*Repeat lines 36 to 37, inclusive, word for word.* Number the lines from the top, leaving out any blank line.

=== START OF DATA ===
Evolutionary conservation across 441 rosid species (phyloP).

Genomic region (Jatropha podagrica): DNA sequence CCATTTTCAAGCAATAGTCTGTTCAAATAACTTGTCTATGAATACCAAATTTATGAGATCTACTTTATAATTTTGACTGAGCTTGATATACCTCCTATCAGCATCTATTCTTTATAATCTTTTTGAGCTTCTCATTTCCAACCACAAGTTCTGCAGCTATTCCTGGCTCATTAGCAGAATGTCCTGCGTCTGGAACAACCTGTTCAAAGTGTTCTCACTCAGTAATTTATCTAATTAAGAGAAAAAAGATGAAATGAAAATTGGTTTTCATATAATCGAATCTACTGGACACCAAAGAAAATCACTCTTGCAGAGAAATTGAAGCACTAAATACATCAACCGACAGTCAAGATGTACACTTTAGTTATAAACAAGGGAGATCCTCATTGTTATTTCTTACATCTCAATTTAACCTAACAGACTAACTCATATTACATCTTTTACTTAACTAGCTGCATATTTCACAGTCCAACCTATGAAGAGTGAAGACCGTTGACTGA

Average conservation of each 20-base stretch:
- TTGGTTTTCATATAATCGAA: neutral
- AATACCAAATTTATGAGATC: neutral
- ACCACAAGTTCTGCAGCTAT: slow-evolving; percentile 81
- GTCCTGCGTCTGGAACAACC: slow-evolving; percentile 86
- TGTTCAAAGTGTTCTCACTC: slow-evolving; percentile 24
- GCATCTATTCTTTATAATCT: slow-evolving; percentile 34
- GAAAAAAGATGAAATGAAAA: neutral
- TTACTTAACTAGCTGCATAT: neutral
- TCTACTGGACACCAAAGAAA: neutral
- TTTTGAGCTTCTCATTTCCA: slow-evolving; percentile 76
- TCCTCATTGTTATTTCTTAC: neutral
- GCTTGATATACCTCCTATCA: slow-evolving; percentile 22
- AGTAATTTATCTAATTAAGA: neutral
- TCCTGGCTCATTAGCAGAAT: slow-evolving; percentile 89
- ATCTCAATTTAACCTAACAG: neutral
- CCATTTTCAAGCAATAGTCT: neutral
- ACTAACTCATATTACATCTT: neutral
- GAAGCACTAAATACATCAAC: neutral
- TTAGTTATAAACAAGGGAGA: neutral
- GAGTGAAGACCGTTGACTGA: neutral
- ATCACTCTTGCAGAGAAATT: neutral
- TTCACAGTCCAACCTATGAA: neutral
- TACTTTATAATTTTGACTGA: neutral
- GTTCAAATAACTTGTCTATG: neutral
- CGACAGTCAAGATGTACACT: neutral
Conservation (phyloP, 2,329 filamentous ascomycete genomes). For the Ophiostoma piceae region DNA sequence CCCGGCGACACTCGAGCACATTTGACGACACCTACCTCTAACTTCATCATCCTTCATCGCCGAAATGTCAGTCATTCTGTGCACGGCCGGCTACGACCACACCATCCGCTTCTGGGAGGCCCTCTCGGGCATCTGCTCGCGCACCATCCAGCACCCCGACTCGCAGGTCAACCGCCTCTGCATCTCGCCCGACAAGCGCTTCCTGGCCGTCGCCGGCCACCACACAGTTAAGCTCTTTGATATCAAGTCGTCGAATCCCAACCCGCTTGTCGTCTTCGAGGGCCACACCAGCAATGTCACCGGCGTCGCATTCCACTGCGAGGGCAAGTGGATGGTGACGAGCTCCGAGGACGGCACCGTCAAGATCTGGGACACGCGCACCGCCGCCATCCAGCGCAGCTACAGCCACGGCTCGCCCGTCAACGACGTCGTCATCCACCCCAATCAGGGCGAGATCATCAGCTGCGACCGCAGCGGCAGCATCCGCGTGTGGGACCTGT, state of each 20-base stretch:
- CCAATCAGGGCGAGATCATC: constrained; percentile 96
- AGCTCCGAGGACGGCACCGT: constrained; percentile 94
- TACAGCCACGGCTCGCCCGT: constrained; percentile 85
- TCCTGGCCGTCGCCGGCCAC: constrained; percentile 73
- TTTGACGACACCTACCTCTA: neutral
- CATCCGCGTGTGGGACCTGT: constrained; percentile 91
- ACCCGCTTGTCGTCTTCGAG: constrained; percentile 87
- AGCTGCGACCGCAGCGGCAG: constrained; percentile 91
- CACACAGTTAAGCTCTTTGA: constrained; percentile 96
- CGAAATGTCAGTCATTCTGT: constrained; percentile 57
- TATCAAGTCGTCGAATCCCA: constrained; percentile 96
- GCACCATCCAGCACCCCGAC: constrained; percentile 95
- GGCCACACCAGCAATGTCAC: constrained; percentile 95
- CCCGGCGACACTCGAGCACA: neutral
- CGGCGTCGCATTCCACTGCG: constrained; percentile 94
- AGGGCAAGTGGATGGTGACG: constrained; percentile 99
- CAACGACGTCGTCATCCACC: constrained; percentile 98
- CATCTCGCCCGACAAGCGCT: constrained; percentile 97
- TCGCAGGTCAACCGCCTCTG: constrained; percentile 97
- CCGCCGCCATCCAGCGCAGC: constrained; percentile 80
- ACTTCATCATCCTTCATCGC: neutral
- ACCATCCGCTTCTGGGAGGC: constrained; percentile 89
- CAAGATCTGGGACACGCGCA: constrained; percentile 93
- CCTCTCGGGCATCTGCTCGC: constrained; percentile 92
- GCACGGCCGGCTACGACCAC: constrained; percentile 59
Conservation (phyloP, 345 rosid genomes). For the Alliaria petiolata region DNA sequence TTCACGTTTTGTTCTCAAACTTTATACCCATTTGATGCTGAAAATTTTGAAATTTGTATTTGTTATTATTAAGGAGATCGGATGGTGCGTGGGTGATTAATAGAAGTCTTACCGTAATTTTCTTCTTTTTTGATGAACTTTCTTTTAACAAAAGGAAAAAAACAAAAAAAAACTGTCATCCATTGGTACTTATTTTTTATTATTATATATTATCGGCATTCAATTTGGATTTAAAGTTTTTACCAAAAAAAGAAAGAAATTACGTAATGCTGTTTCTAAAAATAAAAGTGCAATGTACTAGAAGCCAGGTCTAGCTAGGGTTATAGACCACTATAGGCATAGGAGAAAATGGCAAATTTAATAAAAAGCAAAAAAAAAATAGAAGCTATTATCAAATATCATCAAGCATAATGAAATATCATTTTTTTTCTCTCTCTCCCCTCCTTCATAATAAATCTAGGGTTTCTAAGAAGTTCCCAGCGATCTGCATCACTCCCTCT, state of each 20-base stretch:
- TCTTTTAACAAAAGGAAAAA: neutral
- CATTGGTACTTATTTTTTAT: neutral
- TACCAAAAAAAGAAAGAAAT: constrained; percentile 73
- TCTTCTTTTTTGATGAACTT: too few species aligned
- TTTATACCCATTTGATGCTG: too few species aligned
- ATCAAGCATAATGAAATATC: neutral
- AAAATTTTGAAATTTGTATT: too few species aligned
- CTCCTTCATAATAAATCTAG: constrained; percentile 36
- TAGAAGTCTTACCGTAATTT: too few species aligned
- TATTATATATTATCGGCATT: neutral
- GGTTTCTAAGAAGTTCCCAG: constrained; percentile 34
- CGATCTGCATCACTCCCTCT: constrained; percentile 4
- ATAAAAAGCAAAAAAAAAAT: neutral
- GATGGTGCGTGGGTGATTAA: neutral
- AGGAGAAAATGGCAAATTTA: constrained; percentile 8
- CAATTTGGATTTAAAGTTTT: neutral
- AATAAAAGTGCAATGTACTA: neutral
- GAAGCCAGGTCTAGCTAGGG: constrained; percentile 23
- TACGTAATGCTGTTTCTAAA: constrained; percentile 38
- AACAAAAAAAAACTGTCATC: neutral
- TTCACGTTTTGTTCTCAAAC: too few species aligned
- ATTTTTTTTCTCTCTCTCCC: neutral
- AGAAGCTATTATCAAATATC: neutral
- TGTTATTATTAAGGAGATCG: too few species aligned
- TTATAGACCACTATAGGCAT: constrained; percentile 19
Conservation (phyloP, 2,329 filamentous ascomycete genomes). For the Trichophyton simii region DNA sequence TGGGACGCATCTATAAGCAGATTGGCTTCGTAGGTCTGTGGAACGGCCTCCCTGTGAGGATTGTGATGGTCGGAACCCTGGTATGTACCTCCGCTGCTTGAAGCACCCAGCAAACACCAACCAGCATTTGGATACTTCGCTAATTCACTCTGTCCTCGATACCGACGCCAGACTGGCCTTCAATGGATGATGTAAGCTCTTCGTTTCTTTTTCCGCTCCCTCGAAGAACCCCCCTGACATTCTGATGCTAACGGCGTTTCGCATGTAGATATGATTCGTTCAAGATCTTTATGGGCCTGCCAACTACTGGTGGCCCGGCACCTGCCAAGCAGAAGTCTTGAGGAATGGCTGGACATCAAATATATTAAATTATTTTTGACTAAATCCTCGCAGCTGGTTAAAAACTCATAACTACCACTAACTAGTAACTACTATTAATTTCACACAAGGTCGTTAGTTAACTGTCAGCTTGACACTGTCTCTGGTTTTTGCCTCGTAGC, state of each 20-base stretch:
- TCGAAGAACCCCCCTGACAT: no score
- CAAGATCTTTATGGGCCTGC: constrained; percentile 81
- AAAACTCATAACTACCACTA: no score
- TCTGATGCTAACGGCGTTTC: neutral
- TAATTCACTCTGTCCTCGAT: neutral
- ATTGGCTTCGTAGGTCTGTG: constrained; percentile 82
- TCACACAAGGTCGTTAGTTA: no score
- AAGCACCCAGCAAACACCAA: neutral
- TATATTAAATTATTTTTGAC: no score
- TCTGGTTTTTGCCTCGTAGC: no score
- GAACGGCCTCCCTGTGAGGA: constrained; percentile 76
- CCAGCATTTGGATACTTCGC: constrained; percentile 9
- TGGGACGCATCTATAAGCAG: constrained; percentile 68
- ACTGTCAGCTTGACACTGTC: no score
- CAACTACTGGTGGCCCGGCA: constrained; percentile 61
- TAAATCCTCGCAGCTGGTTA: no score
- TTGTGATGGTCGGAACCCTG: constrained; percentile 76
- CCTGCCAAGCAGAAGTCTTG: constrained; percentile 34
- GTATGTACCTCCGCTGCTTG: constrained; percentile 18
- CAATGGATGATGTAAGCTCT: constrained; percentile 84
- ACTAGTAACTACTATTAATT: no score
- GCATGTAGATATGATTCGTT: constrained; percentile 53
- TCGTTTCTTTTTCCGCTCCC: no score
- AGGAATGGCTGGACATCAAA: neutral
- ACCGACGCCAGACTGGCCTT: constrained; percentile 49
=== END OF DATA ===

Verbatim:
- ACCCGCTTGTCGTCTTCGAG: constrained; percentile 87
- AGCTGCGACCGCAGCGGCAG: constrained; percentile 91